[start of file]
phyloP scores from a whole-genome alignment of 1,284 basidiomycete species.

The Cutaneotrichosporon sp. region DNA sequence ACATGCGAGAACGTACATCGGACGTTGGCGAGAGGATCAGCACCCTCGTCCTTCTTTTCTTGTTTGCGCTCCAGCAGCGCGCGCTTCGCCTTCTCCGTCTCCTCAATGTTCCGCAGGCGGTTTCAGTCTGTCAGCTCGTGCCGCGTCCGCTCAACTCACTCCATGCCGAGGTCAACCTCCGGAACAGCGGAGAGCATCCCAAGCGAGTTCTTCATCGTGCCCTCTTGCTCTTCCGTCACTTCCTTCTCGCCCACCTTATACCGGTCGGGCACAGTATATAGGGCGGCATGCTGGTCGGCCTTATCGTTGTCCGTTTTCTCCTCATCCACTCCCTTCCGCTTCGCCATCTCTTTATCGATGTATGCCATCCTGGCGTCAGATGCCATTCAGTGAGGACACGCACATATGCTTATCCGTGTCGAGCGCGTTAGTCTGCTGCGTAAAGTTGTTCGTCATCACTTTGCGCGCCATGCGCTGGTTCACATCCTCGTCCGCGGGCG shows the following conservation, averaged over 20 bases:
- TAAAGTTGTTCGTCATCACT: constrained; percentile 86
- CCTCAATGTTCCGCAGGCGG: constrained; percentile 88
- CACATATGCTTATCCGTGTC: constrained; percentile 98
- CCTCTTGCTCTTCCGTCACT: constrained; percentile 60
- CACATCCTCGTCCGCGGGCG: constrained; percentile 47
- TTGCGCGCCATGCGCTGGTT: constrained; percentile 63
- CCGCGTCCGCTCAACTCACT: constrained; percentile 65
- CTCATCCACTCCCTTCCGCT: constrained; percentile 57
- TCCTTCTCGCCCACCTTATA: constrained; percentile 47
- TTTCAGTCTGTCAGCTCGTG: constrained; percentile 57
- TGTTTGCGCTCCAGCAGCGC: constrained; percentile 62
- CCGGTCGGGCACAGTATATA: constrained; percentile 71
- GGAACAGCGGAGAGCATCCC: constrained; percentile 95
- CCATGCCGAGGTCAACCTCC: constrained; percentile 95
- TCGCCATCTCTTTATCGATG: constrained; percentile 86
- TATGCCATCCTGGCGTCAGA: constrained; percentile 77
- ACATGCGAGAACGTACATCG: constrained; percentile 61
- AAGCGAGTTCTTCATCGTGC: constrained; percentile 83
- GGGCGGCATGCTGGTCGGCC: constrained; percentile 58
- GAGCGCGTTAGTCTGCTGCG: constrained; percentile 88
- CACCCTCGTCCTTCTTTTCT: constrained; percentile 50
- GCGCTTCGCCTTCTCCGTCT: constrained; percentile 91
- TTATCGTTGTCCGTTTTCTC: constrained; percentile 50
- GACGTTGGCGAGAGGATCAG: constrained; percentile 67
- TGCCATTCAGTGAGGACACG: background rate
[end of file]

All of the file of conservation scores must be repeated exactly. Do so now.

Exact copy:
phyloP scores from a whole-genome alignment of 1,284 basidiomycete species.

The Cutaneotrichosporon sp. region DNA sequence ACATGCGAGAACGTACATCGGACGTTGGCGAGAGGATCAGCACCCTCGTCCTTCTTTTCTTGTTTGCGCTCCAGCAGCGCGCGCTTCGCCTTCTCCGTCTCCTCAATGTTCCGCAGGCGGTTTCAGTCTGTCAGCTCGTGCCGCGTCCGCTCAACTCACTCCATGCCGAGGTCAACCTCCGGAACAGCGGAGAGCATCCCAAGCGAGTTCTTCATCGTGCCCTCTTGCTCTTCCGTCACTTCCTTCTCGCCCACCTTATACCGGTCGGGCACAGTATATAGGGCGGCATGCTGGTCGGCCTTATCGTTGTCCGTTTTCTCCTCATCCACTCCCTTCCGCTTCGCCATCTCTTTATCGATGTATGCCATCCTGGCGTCAGATGCCATTCAGTGAGGACACGCACATATGCTTATCCGTGTCGAGCGCGTTAGTCTGCTGCGTAAAGTTGTTCGTCATCACTTTGCGCGCCATGCGCTGGTTCACATCCTCGTCCGCGGGCG shows the following conservation, averaged over 20 bases:
- TAAAGTTGTTCGTCATCACT: constrained; percentile 86
- CCTCAATGTTCCGCAGGCGG: constrained; percentile 88
- CACATATGCTTATCCGTGTC: constrained; percentile 98
- CCTCTTGCTCTTCCGTCACT: constrained; percentile 60
- CACATCCTCGTCCGCGGGCG: constrained; percentile 47
- TTGCGCGCCATGCGCTGGTT: constrained; percentile 63
- CCGCGTCCGCTCAACTCACT: constrained; percentile 65
- CTCATCCACTCCCTTCCGCT: constrained; percentile 57
- TCCTTCTCGCCCACCTTATA: constrained; percentile 47
- TTTCAGTCTGTCAGCTCGTG: constrained; percentile 57
- TGTTTGCGCTCCAGCAGCGC: constrained; percentile 62
- CCGGTCGGGCACAGTATATA: constrained; percentile 71
- GGAACAGCGGAGAGCATCCC: constrained; percentile 95
- CCATGCCGAGGTCAACCTCC: constrained; percentile 95
- TCGCCATCTCTTTATCGATG: constrained; percentile 86
- TATGCCATCCTGGCGTCAGA: constrained; percentile 77
- ACATGCGAGAACGTACATCG: constrained; percentile 61
- AAGCGAGTTCTTCATCGTGC: constrained; percentile 83
- GGGCGGCATGCTGGTCGGCC: constrained; percentile 58
- GAGCGCGTTAGTCTGCTGCG: constrained; percentile 88
- CACCCTCGTCCTTCTTTTCT: constrained; percentile 50
- GCGCTTCGCCTTCTCCGTCT: constrained; percentile 91
- TTATCGTTGTCCGTTTTCTC: constrained; percentile 50
- GACGTTGGCGAGAGGATCAG: constrained; percentile 67
- TGCCATTCAGTGAGGACACG: background rate